• Home
  • Dealing With Domestic Help Abuse II

Dealing With Domestic Help Abuse II

Mediation experts, Dr. Uchenna Cyril Anioke and Mrs. Ella, on Monday during a radio program, Dispute Resolution Arena, on Solid 100.9 FM, Enugu, carried out further treatment on the previous week’s discussion on domestic help abuse and how best to treat domestic helps to ensure a peaceful and happy home.
As stated previously, domestic help abuse has remained a topical issue in our society. Incidents where domestic servants are maltreated by their madams or masters abound. A case at hand during the program was that of 19-year-old domestic help, Chidimma, who reported verbal and emotional abuse from an elderly couple she is currently staying with.
According to Chidimma, the couple maltreat her and deny her food. They don’t take care of her whenever she falls sick and they never provide any of her other needs. In addition to all these, she is subjected to more tasks than she can carry. She also suffers verbal abuse from her “madam”.
The initial agreement was that Chidinma should receive N10,000 monthly salary from the couple for her services. However, the couple later changed their mind and said they will send her to school in forfeiture of the amount agreed upon. Well, Chidimma has not started; she wrote last JAMB exam.
In Chidimma’s own words:
“In terms of the food I eat, I cook, but I won’t eat that food until the food is spoilt. They don’t give me good food there. The food is spoilt or about to spoil before they bring it out for me to eat. And if I ask her for anything, she will refuse. They refuse to give me money to cater for any personal needs. If I ask her for anything, she will say I don’t need it, even for slippers, she will say I don’t need it, – that it is easier to help one when you show restraint. So, as for the kind of job they make me do in the house, it is beyond me, the like I can not even handle. I do a lot of jobs to the point that I even have to go outside the gate and start packing dustbin outside – dustbin that people throw which is ESWAMA thing, but they will tell me that it is looking dirty that I have to go there and clean up the place. When people pass, they will be looking at me and they will be like ‘Are you an ESWAMA, why are you doing this?” And then if I fall sick, I have fallen sick a lot of times and it seems they don’t care. And I kept telling them I am not well but they take me for granted and they expect me to still work. Even when I am telling them I am not well, they still expect me to work. They don’t consider me as a human being. Coupled with the insult and the way they treat me – they are aged but the way they treat me…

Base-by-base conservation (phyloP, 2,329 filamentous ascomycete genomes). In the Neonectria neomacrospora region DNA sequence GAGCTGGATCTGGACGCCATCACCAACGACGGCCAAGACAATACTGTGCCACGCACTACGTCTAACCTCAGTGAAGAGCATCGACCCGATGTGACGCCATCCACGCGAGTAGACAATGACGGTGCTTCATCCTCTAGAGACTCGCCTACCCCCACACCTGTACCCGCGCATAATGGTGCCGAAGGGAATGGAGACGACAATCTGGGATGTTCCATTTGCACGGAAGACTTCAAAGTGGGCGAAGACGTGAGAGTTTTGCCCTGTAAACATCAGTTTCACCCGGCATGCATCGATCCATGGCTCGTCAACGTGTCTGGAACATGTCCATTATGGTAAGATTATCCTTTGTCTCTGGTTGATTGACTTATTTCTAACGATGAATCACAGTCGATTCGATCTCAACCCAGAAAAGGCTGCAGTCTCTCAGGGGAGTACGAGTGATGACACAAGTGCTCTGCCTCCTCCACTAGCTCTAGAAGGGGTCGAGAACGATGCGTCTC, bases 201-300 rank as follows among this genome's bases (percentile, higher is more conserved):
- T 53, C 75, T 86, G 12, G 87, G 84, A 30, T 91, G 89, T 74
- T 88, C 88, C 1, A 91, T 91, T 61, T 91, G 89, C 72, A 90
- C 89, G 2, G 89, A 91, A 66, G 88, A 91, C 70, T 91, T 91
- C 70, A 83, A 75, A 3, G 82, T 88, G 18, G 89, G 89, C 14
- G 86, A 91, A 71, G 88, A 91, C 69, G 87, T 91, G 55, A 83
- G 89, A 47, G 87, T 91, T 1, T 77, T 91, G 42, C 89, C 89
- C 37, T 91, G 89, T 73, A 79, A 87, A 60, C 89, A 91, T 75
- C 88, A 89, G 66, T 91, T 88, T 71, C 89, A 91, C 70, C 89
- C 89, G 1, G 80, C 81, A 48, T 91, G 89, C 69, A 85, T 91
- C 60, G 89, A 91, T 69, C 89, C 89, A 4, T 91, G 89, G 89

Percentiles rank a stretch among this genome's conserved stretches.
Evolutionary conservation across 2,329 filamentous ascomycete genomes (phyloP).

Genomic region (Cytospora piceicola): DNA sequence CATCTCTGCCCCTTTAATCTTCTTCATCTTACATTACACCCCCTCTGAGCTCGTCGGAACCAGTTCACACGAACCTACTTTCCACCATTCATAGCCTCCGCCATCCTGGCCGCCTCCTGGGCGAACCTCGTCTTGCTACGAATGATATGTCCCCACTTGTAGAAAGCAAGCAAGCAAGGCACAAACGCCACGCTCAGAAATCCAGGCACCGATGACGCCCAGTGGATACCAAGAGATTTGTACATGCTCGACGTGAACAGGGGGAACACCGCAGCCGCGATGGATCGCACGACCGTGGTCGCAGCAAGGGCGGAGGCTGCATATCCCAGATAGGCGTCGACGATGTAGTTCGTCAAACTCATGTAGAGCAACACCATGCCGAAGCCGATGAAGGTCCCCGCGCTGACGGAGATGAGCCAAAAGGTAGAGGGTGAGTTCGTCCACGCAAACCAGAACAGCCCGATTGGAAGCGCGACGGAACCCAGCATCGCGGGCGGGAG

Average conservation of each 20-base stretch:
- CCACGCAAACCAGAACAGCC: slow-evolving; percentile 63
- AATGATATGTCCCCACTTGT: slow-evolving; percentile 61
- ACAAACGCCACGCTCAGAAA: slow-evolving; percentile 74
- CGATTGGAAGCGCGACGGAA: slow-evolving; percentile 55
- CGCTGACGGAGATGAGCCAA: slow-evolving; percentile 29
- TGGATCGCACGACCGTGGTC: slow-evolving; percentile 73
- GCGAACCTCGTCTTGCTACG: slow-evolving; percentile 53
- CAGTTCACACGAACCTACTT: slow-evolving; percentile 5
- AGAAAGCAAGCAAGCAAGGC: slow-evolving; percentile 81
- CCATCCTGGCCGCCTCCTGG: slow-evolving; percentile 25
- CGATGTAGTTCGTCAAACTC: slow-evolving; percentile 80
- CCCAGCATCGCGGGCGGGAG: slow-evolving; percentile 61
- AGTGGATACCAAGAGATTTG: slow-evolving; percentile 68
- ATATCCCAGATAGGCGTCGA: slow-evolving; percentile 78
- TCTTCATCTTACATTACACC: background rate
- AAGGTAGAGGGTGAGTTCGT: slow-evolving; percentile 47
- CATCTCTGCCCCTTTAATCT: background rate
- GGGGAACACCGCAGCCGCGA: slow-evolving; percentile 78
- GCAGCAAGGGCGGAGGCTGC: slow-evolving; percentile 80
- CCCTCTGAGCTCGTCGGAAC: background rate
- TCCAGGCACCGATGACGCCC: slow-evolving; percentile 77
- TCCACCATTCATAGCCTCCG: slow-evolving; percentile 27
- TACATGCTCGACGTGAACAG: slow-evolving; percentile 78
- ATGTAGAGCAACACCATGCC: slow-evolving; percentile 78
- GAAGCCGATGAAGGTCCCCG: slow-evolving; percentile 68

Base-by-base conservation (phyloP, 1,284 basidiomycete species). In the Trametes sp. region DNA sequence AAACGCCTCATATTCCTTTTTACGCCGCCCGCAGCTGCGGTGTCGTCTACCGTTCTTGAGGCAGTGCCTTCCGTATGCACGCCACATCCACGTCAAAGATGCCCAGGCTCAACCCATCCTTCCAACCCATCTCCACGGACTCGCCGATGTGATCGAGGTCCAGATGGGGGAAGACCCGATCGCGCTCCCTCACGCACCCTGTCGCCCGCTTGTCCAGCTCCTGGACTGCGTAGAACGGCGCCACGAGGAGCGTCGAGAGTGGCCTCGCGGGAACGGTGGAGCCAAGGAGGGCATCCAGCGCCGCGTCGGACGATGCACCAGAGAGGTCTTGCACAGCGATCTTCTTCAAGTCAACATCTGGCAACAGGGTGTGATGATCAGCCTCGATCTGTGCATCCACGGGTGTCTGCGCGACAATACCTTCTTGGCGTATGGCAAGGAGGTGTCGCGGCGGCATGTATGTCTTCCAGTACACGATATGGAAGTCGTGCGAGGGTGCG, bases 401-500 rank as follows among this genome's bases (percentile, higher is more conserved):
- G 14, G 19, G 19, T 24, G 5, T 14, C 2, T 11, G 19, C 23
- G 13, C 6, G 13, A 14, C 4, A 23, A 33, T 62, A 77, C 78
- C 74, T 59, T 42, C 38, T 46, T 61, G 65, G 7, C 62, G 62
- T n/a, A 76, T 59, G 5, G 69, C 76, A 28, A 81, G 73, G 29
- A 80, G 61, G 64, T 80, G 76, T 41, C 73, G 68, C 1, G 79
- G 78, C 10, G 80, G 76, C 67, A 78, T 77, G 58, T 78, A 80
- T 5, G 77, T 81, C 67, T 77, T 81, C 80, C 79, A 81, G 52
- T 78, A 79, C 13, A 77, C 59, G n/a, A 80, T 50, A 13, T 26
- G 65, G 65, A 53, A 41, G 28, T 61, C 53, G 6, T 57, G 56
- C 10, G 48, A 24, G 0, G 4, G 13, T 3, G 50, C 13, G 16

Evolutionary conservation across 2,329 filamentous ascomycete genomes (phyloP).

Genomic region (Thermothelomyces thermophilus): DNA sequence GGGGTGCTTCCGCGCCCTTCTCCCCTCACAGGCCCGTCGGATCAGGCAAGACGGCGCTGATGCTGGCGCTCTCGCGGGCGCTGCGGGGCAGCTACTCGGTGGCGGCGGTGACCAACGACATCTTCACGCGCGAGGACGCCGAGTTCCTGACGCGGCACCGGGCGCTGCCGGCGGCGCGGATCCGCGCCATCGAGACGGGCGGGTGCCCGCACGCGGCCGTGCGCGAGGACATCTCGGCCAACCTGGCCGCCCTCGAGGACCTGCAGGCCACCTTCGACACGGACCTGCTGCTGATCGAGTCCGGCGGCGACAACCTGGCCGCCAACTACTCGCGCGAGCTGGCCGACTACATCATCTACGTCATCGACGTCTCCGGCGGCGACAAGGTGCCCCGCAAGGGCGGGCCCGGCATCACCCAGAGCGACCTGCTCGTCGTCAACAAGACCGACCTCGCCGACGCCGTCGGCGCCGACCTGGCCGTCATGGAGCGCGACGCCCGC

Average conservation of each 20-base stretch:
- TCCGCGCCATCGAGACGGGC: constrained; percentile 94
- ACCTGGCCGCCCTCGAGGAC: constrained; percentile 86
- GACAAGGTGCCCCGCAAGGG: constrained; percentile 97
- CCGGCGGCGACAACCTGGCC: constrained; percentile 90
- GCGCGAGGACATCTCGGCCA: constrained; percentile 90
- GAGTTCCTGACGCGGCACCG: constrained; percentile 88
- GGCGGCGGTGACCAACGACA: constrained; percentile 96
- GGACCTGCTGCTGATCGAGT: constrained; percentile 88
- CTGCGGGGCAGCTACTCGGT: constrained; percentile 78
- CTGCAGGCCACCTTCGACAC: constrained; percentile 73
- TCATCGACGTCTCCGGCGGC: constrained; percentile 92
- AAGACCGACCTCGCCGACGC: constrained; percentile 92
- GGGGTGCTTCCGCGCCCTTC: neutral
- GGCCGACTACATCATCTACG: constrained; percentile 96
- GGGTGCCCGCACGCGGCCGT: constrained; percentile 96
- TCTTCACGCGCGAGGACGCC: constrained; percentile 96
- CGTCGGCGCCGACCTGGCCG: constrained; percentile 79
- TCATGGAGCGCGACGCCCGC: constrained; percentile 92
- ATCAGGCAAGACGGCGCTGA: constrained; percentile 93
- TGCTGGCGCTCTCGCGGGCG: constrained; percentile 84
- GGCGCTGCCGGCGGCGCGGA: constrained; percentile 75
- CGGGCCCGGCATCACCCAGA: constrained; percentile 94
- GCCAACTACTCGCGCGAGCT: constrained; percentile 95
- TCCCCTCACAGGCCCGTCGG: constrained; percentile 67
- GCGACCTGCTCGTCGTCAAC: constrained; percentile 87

“At a point I had to call my mum and I told her that I can’t continue staying here, that I was becoming depressed. I couldn’t bear it and I called her and I told her I don’t want to stay anymore, that I want to go back even though I know that things are hard for us back there but at least I will have my peace of mind. I told her I don’t want to stay anymore.”
However, Chidimma’s mother reported her to her Church pastor who connected Chidimma and the abusive elderly couple. Unfortunately for the poor girl, the so called man of God upbraided her saying she should be patient with the abusive couple and bear whatever they throw at her in as much as they have agreed to train her in school.
For the above case, the mediation experts said it amounts to modern-day slavery. They pointed out that the said pastor is one of those who give bad name to men of God. Instead of engaging the abusive couple to change and be kind to Chidimma, he wants the poor girl to continue being abused in the manner described above.
Dr. Anioke maintained that if the couple do not want to take care of the young girl, they should allow her to go. He vowed to engage the pastor, the abusive couple and Chidimma’s mother and perhaps get human rights organizations involved to resolve the issue and save the innocent girl from further abuse because if nothing is done, it can go on and on.
The mediators, however, advocated that domestic helps should be treated with respect, because respect is reciprocal; kindness, because they help keep their masters’ lives going smoothly; trust (when earned), because that will bring the domestic help closer to you; and also with understanding and sympathy. Masters and Madams should put themselves In the domestic helps’ shoes and ensure they are never overworked, or abused in any way, rather they should be communicated with using effective and appropriate language and choice of words.
Some callers to the program advised Chidimma to leave the couple and go back home even if her mother doesn’t want her to return do to hardship. They are of the opinion that it is better for her to manage whatever little they have at home than risk her life living with the abusive elderly couple.

Leave a Reply